5. Core designs of modern VVER projects

    International Nuclear Information System (INIS)

    Vasilchenko, I.; Kushmanov, S.; Vjalitsyn, V.; Vasilchenko, R.

    2015-01-01

    The presented operational experience of TVS - 2M (pilot-commercial operation started in 2006 at Balakovo NPP -1) enables to use it as reference for new projects because of similarity in designs and operational conditions. In the paper main parameters of fuel cycles, stability to impact of damaging factors, pilot operation of MG, new alloys, ADF and NTMC, upgrade of FA - 2M for the further power uprating, profiling of Gd-fuel rods for 18-month Fuel Cycle (FC) and perfection of absorber element design are the discussed issues. At the end author concluded that: 1) Core designs of new projects AES-2006 and VVER-TOI are based on extensive successful operational experience of the close prototype of TVS - 2M. 2) All improvements both of technical and economic parameters of fuel are subjected to representative examination by pilot operation at the power units with VVER-1000 being close prototypes of new designs

  6. The core to regulatory reform

    International Nuclear Information System (INIS)

    Partridge, J.W. Jr.

    1993-01-01

    Federal Energy Regulatory Commission (FERC) Orders 436, 500, and 636, the Clean Air Act Amendments of 1990, Public Utility Holding Company Act reform, and the 1992 Energy Policy Act all can have significant effects on an LDC's operations. Such changes in an LDC's environments must be balanced by changes within the utility, its marketplace, and its state regulatory environment. The question is where to start. For Columbia Gas Distribution Cos., based in Columbus, OH, the new operating foundation begins with each employee. Internal strength is critical in designing initiatives that meet the needs of the marketplace and are well-received by regulators. Employees must understand not only the regulatory environment in which the LDC operates, but also how their work contributes to a positive regulatory relationship. To achieve this, Columbia initiated the COntinuing Regulatory Education program, or CORE, in 1991. CORE is a regulatory-focused, information-initiative program coordinated by Columbia's Regulatory Policy, Planning, and Government Affairs Department. The CORE programs can take many forms, such as emerging issue discussions, dialogues with regulators and key parties, updates on regulatory fillings, regulatory policy meetings, and formal training classes. The speakers and discussion facilitators can range from human resource department trainers to senior officers, from regulatory department staff members to external experts, or from state commissioners to executives from other LDCs. The goals of CORE initiatives are to: Support a professional level of regulatory expertise through employee participation in well-developed regulatory programs presented by credible experts. Encourage a constructive state regulatory environment founded on communication and cooperation. CORE achieves these goals via five program levels: introductory basics, advanced learning, professional expertise, crossfunctional dialogues, and external idea exchanges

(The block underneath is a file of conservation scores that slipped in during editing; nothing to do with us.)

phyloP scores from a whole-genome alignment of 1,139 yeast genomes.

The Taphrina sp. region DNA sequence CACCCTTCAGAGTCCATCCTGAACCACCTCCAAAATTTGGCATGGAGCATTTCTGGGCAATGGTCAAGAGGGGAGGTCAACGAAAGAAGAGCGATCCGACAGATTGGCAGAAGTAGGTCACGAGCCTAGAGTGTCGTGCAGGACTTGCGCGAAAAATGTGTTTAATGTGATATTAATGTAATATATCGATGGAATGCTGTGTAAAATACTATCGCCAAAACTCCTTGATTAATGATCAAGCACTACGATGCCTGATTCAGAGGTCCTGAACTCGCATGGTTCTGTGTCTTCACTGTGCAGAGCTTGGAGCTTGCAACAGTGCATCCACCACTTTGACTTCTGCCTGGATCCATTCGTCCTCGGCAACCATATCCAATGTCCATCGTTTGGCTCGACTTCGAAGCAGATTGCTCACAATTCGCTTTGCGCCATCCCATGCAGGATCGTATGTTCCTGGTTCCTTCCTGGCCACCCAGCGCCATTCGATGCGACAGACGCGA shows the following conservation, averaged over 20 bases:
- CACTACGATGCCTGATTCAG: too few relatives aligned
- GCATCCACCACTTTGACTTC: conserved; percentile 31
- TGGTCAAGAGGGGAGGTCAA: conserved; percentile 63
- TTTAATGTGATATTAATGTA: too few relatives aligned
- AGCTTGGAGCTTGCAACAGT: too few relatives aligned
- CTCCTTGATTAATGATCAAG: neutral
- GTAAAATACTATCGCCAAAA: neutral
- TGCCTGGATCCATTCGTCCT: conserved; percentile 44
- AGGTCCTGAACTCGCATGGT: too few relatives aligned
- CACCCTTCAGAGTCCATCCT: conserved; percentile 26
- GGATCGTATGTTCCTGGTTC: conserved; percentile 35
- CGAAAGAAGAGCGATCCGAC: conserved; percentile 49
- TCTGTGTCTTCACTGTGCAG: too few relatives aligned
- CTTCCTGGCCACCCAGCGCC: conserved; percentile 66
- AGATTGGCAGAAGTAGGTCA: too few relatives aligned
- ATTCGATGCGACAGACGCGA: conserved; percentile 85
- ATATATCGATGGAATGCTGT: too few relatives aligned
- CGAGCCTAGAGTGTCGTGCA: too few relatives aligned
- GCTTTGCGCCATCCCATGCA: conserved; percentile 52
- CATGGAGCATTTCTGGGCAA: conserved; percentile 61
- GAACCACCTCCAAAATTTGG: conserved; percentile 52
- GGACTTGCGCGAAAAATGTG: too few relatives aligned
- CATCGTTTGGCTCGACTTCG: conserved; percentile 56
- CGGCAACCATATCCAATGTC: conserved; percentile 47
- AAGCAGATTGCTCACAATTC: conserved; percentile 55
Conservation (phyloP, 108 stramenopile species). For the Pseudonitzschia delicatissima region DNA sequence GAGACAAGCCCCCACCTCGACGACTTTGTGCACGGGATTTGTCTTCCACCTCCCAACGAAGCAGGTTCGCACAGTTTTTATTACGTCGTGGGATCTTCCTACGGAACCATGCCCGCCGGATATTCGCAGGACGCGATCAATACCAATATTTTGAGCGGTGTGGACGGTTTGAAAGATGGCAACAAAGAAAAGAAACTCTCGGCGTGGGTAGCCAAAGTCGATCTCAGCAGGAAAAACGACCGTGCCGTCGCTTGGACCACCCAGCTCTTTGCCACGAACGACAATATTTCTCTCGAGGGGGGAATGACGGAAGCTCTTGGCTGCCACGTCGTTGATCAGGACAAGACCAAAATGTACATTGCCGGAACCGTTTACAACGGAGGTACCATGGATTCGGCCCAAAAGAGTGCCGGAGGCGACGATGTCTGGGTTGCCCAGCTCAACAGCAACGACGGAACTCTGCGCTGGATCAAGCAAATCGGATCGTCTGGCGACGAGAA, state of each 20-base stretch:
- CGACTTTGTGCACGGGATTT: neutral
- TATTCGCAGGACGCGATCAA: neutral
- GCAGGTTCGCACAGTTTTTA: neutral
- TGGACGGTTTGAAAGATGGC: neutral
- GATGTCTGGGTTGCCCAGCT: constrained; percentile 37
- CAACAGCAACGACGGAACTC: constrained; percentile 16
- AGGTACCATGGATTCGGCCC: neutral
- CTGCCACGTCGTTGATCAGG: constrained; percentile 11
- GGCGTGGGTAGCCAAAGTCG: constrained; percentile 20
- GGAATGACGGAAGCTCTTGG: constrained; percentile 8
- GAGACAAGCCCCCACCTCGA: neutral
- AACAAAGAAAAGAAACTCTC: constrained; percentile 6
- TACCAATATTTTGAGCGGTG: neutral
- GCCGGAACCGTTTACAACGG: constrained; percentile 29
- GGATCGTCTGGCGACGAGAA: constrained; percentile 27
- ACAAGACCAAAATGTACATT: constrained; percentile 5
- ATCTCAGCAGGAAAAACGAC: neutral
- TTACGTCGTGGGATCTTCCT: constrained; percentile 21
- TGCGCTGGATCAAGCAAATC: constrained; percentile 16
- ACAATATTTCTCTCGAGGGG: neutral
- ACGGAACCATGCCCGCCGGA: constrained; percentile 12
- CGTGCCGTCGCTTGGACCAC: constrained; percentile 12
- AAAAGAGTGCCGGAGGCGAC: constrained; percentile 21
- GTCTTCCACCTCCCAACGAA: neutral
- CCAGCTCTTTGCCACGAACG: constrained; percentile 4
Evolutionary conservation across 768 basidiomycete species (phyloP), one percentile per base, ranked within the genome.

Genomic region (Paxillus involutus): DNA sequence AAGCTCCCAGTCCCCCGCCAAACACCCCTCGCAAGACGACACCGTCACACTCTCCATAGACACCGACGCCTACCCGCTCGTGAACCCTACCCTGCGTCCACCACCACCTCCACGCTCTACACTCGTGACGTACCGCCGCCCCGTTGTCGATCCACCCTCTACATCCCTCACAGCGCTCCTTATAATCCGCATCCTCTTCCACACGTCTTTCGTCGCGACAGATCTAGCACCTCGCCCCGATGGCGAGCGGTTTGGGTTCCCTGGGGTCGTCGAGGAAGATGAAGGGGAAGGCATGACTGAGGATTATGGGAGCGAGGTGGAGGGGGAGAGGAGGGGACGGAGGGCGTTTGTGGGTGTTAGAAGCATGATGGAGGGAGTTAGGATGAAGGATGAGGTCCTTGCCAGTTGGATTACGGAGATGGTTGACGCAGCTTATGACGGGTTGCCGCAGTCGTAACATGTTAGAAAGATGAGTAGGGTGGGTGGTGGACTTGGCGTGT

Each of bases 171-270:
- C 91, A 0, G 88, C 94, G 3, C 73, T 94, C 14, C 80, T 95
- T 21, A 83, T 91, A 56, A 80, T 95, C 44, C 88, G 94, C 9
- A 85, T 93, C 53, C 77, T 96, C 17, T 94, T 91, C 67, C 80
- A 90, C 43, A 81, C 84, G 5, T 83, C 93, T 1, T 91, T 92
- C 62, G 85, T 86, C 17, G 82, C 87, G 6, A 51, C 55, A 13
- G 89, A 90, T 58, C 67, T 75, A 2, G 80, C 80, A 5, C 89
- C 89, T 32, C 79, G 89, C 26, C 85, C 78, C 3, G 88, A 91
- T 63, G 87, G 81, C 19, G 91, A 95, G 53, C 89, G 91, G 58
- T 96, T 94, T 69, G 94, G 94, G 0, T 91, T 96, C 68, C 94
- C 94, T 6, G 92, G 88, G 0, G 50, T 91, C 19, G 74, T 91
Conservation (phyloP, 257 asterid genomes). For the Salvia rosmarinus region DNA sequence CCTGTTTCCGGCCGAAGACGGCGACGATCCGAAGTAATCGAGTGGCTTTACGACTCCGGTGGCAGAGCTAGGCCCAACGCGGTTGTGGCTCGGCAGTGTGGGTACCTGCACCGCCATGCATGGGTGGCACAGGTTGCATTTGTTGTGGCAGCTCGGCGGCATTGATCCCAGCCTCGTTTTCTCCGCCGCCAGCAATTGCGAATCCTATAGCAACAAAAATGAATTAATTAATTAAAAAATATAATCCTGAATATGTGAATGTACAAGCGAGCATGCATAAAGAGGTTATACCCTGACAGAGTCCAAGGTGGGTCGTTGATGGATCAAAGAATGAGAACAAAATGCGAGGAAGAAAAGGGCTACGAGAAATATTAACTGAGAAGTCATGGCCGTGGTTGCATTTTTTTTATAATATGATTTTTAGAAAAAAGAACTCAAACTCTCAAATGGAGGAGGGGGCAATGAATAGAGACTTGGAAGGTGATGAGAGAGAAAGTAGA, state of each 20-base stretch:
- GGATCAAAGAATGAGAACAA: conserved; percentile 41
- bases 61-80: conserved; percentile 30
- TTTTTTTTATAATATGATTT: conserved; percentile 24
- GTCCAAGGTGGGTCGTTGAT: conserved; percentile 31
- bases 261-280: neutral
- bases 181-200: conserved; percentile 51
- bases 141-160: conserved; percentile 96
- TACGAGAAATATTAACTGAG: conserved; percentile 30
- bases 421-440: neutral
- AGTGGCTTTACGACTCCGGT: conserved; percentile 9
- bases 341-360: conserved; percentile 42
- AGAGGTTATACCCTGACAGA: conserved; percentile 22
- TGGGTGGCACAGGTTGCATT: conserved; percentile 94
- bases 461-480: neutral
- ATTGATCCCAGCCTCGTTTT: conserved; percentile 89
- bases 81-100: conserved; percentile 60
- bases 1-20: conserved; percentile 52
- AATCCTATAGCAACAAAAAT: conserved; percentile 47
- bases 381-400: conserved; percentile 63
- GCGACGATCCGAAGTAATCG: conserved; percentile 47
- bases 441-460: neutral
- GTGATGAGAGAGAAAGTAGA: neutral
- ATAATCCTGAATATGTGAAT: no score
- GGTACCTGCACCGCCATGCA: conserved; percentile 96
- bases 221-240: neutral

7. CORE

    DEFF Research Database (Denmark)

    Krigslund, Jeppe; Hansen, Jonas; Hundebøll, Martin

    2013-01-01

    State-of-the-art in network coding for wireless, meshed networks typically considers two problems separately. First, the problem of providing reliability for a single session. Second, the problem of opportunistic combination of flows by using minimalistic coding, i.e., by XORing packets from diff...

  8. Conceptual core model for the reactor core test

    International Nuclear Information System (INIS)

    Swenson, L.D.

    1970-01-01

    Several design options for the ZrH Flight System Reactor were investigated which involved tradeoffs of core excess reactivity, reactor control, coolant mixing and cladding thickness. A design point was selected which is to be the basis for more detailed evaluation in the preliminary design phase. The selected design utilizes 295 elements with 0.670 inch element-to-element pitch, 32 mil thick Incoloy cladding, 18.00 inches long fuel meat, hydrogen content of 6.3 x 10 22 atoms/cc fuel, 10.5 w/o uranium, and a spiraled fin configuration with alternate elements having fins with spiral to the right, spiral to the left, and no fin at all (R-L-N fin configuration). Fin height is 30 mils for the center region of the core and 15 mils for the outer region. (U.S.)

  9. Core mechanics and configuration behavior of advanced LMFBR core restraint concepts